Sen. Sheldon Whitehouse (D-RI), a member of the Senate Judiciary Committee whose vote could be crucial to determining whether the nomination of Michael Boggs to a federal judgeship moves forward, hasn’t yet taken a public position on Boggs.
Numerous prominent Democrats have expressed concern or outright opposition this week to nominating Michael Boggs to a federal district court in Georgia, citing his extreme anti-choice and anti-civil rights views along with basic competency issues.
While working women are an essential part of the U.S. economy, policymakers need to address the many significant barriers to financial security that women face, witnesses and members of Congress said at a Senate Budget Committee hearing on Tuesday.
The controversial judicial nominee faces growing opposition from Democrats, including the Senate majority leader.
During Sen. Graham’s ultimately failed attempt to force a vote on a 20-week abortion ban on Tuesday, he made comments indicating he is aware that 20-week bans are a direct challenge to Roe v. Wade, and therefore a direct threat to legal abortion access in the United States.
Controversial judicial nominee Michael Boggs faced tough questioning Tuesday from the Senate Judiciary Committee as the committee considered his nomination to the federal district court in Georgia.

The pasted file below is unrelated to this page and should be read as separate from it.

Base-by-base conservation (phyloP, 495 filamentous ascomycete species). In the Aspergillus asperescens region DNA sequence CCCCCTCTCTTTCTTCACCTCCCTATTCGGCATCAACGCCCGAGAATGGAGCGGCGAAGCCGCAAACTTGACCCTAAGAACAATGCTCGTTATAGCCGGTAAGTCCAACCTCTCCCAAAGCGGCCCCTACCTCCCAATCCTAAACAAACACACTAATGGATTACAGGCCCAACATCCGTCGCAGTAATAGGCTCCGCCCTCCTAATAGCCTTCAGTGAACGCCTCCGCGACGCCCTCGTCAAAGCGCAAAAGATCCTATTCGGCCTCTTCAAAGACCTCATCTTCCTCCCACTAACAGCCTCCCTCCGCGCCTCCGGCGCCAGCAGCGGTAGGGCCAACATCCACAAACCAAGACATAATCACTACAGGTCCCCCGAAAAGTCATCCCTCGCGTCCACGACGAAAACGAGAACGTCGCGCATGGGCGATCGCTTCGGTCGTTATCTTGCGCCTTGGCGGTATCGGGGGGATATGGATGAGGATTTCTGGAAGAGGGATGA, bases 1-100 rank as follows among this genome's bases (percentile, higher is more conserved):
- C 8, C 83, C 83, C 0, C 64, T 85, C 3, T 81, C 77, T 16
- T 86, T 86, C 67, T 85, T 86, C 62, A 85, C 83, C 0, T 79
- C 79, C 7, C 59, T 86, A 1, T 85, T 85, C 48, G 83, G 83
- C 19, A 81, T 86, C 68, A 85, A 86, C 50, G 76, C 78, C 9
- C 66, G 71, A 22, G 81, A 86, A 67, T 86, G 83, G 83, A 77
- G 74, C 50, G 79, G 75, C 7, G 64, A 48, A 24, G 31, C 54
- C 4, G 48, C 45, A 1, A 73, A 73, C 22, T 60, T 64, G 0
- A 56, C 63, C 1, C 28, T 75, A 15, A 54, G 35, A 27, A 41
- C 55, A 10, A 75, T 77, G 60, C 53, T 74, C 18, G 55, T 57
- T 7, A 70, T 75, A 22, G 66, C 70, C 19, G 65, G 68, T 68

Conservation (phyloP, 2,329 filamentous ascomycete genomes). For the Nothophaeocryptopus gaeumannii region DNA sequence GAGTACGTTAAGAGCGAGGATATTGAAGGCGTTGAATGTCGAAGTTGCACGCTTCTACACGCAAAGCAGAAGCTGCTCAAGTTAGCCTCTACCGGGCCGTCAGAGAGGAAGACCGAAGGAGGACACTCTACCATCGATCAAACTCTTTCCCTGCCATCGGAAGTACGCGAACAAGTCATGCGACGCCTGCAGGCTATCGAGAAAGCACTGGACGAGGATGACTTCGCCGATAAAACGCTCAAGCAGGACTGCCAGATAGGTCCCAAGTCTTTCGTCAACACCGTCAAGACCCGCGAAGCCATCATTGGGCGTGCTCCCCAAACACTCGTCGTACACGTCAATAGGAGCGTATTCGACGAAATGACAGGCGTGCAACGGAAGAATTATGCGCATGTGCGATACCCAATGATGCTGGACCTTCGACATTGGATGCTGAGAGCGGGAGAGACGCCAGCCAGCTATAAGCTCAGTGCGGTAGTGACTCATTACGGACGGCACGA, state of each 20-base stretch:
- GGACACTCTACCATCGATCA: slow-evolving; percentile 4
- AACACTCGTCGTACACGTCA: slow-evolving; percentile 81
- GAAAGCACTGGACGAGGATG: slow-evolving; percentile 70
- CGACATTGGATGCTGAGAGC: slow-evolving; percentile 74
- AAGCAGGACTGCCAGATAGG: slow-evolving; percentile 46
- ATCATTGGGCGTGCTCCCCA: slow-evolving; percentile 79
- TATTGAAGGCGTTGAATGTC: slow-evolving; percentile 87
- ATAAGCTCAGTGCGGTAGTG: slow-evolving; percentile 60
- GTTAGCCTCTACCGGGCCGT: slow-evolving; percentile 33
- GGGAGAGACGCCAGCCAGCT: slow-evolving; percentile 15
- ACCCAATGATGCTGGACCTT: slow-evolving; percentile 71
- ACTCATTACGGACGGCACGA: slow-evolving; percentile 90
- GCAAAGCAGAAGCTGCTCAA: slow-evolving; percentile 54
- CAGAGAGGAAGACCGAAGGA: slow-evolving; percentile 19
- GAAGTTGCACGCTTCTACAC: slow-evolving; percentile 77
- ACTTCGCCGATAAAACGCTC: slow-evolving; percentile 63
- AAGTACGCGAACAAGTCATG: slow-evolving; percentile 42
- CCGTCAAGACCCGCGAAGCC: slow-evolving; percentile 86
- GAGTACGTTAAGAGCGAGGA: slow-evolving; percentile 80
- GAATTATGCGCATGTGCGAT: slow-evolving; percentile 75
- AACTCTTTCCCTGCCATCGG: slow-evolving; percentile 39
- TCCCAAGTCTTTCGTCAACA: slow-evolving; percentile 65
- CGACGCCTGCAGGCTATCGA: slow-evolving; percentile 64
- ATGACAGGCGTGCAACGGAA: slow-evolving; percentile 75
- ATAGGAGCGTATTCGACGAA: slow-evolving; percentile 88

Sen. Graham is expected to try to force a vote Tuesday on legislation that would ban abortions after 20 weeks nationwide, but Senate Democrats are unlikely to let his attempt move forward.
Tillis, a staunchly anti-choice politician who says he would support a “personhood” amendment to the U.S. Constitution and believes states should have the right to ban contraceptives, won the Republican nomination for Senate outright on Tuesday night.
A proposal to raise the federal minimum wage to $10.10 an hour by 2016, and adjust it to inflation thereafter, was filibustered by Republicans in the U.S. Senate on Wednesday.
When West Virginia’s legislature voted to ban abortion after 20 weeks’ gestation in March, West Virginia Democrats overwhelmingly backed the ban, deliberately defying the national party’s support of abortion rights.